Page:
I am very pleased to tell you that a Foundation-funded team at The Children’s Hospital of Philadelphia (CHOP) released positive results today regarding the treatment of the second eyes of three adult patients in an ongoing gene therapy trial for Leber congenital amaurosis (LCA). The results: After six months, it proved safe and improved light sensitivity, visual acuity and visual field.
So, what does this mean, exactly? Well, it’s the first time that patients in any retinal gene therapy clinical trials have received treatment in both eyes. And thanks to these successful results, the other nine patients in the CHOP study can now be invited to have their second eyes treated – which, I suspect, they’ve been looking forward to very much. This milestone, achieved by Drs. Jean Bennett and Albert Maguire (wife and husband, in case you didn’t know), is a big boost for the whole retinal gene therapy field, because it establishes a precedent for treating both eyes in human studies.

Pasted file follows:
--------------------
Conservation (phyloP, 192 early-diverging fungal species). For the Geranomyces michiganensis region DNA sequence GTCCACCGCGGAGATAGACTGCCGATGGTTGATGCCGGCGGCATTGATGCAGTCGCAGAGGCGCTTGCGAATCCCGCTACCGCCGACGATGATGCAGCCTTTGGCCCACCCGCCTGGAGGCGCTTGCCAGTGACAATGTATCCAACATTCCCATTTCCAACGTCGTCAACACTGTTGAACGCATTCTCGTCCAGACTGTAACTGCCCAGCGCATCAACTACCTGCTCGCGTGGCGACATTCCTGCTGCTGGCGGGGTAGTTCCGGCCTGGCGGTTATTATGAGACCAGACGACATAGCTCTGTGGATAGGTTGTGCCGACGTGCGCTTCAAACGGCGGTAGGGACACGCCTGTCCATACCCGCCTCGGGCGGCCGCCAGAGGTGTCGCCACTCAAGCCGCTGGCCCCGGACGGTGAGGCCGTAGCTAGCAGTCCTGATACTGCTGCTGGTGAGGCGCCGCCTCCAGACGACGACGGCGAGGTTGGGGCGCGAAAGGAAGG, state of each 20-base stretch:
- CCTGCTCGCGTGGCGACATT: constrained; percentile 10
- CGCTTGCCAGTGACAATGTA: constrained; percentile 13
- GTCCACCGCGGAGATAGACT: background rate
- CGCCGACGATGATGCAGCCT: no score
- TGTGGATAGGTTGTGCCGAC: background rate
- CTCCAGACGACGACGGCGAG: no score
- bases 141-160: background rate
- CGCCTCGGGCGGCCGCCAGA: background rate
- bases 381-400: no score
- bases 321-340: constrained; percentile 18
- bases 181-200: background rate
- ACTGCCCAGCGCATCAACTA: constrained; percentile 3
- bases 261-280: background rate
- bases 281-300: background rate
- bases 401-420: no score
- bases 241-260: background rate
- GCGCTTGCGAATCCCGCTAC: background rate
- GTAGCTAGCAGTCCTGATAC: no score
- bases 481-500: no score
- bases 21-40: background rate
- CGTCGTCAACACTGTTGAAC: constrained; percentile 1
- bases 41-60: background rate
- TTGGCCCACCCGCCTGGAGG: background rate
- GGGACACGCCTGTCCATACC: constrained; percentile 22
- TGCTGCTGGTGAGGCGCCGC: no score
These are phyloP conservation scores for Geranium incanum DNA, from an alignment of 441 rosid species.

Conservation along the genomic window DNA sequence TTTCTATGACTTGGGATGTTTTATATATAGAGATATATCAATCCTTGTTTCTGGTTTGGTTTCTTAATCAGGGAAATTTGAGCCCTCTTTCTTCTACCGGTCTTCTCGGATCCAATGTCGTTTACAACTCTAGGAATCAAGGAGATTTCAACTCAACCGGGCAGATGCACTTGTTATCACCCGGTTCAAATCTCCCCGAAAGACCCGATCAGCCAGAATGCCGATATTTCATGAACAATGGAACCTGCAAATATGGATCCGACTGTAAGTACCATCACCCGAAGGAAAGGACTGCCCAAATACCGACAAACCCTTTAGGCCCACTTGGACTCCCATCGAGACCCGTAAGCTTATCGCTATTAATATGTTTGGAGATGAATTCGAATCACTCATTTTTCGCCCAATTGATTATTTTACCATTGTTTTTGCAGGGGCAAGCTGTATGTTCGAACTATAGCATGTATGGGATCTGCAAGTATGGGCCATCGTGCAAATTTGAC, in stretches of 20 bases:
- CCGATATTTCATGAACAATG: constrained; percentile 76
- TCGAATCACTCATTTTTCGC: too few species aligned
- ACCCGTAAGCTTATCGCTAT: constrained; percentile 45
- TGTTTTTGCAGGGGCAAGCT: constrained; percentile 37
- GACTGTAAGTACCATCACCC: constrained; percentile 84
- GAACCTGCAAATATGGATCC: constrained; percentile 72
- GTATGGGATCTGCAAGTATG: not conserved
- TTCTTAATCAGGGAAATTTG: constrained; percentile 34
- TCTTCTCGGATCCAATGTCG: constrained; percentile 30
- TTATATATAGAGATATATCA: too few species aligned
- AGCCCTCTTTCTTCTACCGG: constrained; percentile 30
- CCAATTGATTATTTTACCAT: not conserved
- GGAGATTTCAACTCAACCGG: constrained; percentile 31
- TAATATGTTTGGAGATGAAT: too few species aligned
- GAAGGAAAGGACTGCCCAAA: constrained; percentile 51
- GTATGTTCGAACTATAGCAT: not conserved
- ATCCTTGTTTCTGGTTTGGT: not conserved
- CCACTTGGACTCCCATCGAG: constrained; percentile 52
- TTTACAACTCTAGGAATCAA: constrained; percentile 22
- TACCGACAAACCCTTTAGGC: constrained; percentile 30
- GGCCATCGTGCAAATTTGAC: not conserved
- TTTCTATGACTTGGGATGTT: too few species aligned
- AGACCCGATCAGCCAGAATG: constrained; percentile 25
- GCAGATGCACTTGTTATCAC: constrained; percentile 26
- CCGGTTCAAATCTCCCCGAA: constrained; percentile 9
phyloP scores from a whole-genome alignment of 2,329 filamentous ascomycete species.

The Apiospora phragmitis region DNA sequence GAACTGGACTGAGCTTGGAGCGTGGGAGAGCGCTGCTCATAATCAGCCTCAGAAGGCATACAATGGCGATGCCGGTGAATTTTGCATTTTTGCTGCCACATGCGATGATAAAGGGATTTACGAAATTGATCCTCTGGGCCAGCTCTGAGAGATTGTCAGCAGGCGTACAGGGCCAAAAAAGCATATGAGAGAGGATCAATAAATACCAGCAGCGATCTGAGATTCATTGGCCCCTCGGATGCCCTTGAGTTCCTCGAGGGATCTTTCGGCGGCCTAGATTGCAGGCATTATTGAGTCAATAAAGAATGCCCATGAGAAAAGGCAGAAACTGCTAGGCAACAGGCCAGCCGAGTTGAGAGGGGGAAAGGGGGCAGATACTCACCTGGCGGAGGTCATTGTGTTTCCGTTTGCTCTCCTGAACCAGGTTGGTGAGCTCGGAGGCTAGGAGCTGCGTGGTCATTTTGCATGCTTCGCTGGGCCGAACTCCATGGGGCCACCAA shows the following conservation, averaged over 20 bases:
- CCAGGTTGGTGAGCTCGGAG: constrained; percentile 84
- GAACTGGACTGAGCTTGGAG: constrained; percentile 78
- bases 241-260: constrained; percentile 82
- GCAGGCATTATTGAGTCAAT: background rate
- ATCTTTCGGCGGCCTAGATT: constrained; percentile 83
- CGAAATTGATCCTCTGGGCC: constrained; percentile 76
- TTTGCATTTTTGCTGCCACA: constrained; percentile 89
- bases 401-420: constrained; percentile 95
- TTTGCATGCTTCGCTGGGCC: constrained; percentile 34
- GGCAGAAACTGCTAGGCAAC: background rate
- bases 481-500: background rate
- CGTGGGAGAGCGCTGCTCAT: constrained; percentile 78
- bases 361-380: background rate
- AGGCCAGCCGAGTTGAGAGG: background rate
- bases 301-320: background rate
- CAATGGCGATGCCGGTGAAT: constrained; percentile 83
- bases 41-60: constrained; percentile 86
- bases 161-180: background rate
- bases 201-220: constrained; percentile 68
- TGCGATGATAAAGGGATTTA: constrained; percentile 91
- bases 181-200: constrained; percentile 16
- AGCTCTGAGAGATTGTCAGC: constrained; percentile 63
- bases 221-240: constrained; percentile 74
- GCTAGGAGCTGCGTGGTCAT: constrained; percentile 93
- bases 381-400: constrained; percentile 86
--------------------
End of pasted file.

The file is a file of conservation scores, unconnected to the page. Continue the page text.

In fact, one other CHOP participant who has already received some second-eye treatment is Corey Haas, a boy whose first-eye success the Foundation reported on a few years ago. “Corey has had his second eye treated, and is doing well,” Dr. Bennett reports. “We are waiting to measure the results.”
All of this also bodes well for the eventual development of a treatment that can be made available to the public. And, by the way, there are four other LCA clinical trials out there. Collectively, more than 40 people have been successfully treated. In fact, researchers from the Universities of Pennsylvania and Florida recently published very nice three-year results for their clinical study.